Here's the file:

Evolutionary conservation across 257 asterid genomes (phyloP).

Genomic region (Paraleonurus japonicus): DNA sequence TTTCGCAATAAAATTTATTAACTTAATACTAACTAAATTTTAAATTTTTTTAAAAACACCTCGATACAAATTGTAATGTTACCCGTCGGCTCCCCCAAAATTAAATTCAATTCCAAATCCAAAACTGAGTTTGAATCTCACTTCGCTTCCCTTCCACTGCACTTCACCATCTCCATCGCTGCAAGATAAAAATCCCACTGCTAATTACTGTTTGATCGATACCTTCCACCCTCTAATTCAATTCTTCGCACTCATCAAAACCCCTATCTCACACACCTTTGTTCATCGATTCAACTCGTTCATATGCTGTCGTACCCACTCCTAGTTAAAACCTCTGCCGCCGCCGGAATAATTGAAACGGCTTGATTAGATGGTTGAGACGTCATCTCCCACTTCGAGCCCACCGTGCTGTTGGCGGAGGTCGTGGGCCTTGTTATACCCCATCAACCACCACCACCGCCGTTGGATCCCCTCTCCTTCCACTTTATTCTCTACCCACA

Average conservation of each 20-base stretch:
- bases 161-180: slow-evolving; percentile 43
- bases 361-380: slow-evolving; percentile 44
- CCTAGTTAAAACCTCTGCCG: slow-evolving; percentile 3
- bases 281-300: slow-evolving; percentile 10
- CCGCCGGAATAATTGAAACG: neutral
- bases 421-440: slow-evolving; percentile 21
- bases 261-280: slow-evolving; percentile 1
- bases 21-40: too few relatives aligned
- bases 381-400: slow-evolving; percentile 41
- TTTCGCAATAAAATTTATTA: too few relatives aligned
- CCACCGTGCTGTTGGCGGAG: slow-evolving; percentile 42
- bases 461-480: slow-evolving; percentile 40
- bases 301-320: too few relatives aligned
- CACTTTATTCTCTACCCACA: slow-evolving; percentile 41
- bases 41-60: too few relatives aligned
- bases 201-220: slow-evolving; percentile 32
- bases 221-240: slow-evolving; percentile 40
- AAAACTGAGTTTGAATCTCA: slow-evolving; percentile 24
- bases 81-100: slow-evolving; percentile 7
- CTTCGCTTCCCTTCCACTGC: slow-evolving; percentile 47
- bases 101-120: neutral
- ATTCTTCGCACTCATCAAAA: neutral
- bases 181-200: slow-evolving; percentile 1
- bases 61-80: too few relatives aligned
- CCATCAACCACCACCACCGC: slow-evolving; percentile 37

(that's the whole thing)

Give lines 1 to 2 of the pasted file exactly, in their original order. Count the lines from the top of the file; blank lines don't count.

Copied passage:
Evolutionary conservation across 257 asterid genomes (phyloP).

Genomic region (Paraleonurus japonicus): DNA sequence TTTCGCAATAAAATTTATTAACTTAATACTAACTAAATTTTAAATTTTTTTAAAAACACCTCGATACAAATTGTAATGTTACCCGTCGGCTCCCCCAAAATTAAATTCAATTCCAAATCCAAAACTGAGTTTGAATCTCACTTCGCTTCCCTTCCACTGCACTTCACCATCTCCATCGCTGCAAGATAAAAATCCCACTGCTAATTACTGTTTGATCGATACCTTCCACCCTCTAATTCAATTCTTCGCACTCATCAAAACCCCTATCTCACACACCTTTGTTCATCGATTCAACTCGTTCATATGCTGTCGTACCCACTCCTAGTTAAAACCTCTGCCGCCGCCGGAATAATTGAAACGGCTTGATTAGATGGTTGAGACGTCATCTCCCACTTCGAGCCCACCGTGCTGTTGGCGGAGGTCGTGGGCCTTGTTATACCCCATCAACCACCACCACCGCCGTTGGATCCCCTCTCCTTCCACTTTATTCTCTACCCACA